x ACKNOWLEDGMENTS The committee is also grateful to Azzure Beale, Anthony Bryant, and Lisa Alston for their administrative and financial assistance on this project. From the Division of Behavioral and Social Sciences and Education Office of Reports and Communication, Kirsten Sampson Snyder, Viola Horek, Patricia L. Morison, Douglas Sprunger, and Yvonne Wise shepherded the report through the review and production process and assisted with its communication and dissemination. The committee also thanks the National Academies Press staff, Clair Woolley and Holly Sten, for their assistance with the production of the final report; Daniel Bearss and Rebecca Morgan in the National Academies research library for their assistance with fact checking and literature searches; the reportâs editor, Marc DeFrancis, for his skillful and thoughtful editing; and Jay Christian for his elegant graphic design work. Finally, throughout the project, Natacha Blain, director of the Board on Children, Youth, and Families, Mary Ellen OâConnell, and Monica Feit provided helpful oversight. We also thank Melissa Welch-Ross for her helpful comments. Many individuals volunteered significant time and effort to address and educate the committee during our public information sessions. Their will- ingness to share their perspectives, research, and personal experiences was essential to the committeeâs work. We thank: MaryLee Allen, Childrenâs Defense Fund; Douglas Besharov, University of Maryland; Gary Bonner, Center for Urban Families; Roy Brooks, Tarrant County, Texas; Miles Corak, Graduate Center of the City University of New York; Marla Dean, Bright Beginnings; JesÃºs Gerena, Family Independence Initiative; Olivia Golden, Center for Law and Social Policy; Richard Hendra, MDRC; Tara Lobin, Fairfax County Public Schools; Nora Morales, Maryland Public Schools; Edgar Olsen, University of Virginia; Anita Sampson, Maryland Public Schools; Isabel Sawhill, Brookings Institution; Kelsey Schaberg, MDRC; Arloc Sherman, Center on Budget and Policy Priorities; Satira Streeter, Ascensions Psychological and Community Services, Inc; Bruce Western, Harvard University; and W. Bradford Wilcox, University of Virginia. We also thank the researchers who conducted original analyses and prepared commissioned papers for the committee: Randall Akee, University of California, Los Angeles and the Brookings Institution; Rosemary Hyson, Dahlia Remler, and Sanders D. Korenman, City University of New York; Thierry Kruten and Teresa Munzi, Cross-National Data Center in Luxembourg; Emilia Simeonova, Johns Hopkins University; and Christopher Wimer, Columbia University. The committee would also like to extend a special acknowledgement to the Transfer Income Model Version 3 project team at The Urban Institute for their expert analyses, patience, thoroughness, and attention to detail: Linda Giannarelli, Joyce Morton, Kevin Werner, and Laura Wheaton.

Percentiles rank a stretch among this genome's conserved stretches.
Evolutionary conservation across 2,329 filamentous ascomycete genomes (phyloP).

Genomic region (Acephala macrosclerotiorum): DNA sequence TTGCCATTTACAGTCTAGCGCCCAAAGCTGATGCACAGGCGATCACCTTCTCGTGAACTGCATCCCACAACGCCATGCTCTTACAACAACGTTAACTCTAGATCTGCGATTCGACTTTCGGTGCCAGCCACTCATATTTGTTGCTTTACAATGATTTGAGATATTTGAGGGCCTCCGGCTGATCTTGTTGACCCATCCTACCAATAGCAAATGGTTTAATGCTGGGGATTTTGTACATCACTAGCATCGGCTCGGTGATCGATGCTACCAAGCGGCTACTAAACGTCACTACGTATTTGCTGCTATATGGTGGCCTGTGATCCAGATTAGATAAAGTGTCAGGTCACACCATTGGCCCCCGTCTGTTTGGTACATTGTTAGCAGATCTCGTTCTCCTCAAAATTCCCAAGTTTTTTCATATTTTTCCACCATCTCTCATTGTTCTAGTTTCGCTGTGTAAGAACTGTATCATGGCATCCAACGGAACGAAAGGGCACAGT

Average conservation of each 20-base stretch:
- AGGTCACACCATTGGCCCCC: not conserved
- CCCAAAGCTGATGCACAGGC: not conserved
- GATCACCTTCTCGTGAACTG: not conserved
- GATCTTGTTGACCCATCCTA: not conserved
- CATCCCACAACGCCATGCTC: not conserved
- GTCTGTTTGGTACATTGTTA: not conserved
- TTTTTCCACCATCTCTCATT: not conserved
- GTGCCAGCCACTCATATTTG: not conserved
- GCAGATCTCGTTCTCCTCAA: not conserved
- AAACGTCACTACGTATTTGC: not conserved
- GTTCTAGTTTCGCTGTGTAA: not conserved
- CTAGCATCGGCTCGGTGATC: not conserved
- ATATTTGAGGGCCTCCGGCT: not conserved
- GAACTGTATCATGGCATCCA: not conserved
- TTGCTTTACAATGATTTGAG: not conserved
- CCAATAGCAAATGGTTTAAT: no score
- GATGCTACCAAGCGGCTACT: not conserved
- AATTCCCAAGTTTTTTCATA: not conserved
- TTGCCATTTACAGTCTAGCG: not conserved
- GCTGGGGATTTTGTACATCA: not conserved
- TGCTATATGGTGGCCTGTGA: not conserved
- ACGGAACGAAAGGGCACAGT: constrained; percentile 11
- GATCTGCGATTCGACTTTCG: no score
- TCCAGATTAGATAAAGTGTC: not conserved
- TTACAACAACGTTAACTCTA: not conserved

ACKNOWLEDGMENTS xi The committee also thanks the following individuals for their contribu- tions to this study and the final report: Brian Baird, David Britt, Dorothy Duncan, Camille Gamboa, David H. Greenberg, Jeff Hutchinson, Arthur Lupia, Nancy McArdle, Clemens Noelke, Sheri Roder, Adam Thomas, and James Ziliak. Many individuals also submitted memos for the committeeâs consideration; a listing of these individuals can be found in Appendix C in this report. This Consensus Study Report was reviewed in draft form by individuals chosen for their diverse perspectives and technical expertise. The purpose of this independent review is to provide candid and critical comments that will assist the National Academies in making each published report as sound as possible and to ensure that it meets the institutional standards for quality, objectivity, evidence, and responsiveness to the study charge. The review comments and draft manuscript remain confidential to protect the integrity of the deliberative process. We thank the following individuals for their review of this report: Eloise Anderson (retired), Department of Children and Families, State of Wisconsin; Lenette Azzi-Lessing, School of Social Work, Boston University; Robert Doar, Morgridge Fellow in Poverty Studies, American Enterprise Institute; Kenneth A. Dodge, Sanford School of Public Policy, Duke Uni- versity; Kathryn J. Edin, Department of Sociology, Princeton University; GaryÂ W. Evans, College of Human Ecology, Cornell University; Wade F. Horn, Health and Human Services Marketplace Leader, Deloitte Consult- ing, LLC; Sara Rosenbaum, Department of Health Policy and Management, Milken Institute School of Public Health, The George Washington Univer- sity; H. Luke Schaefer, Poverty Solutions and Gerald R. Ford School of Pub- lic Policy, University of Michigan; Diane Whitmore Schanzenbach, Institute for Policy Research, Northwestern University; Michael R. Strain, John G. Searle Scholar, American Enterprise Institute; Scott Winship, Manhattan Institute for Policy Research and The University of Chicago; and Barbara L. Wolfe, Institute for Research on Poverty, University of WisconsinâMadison. Although the reviewers listed above provided many constructive com- ments and suggestions, they were not asked to endorse the conclusions or recommendations of this report nor did they see the final draft before its release. The review of this report was overseen by V. Joseph Hotz, Depart- ment of Economics, Duke University, and Joseph P. Newhouse, Harvard University. They were responsible for making certain that an independent examination of this report was carried out in accordance with the stan- dards of the National Academies and that all review comments were care- fully considered. Responsibility for the final content rests entirely with the authoring committee and the National Academies. One of the pleasures of serving on a National Academies committee such as ours is that it provides opportunities to strike up friendships with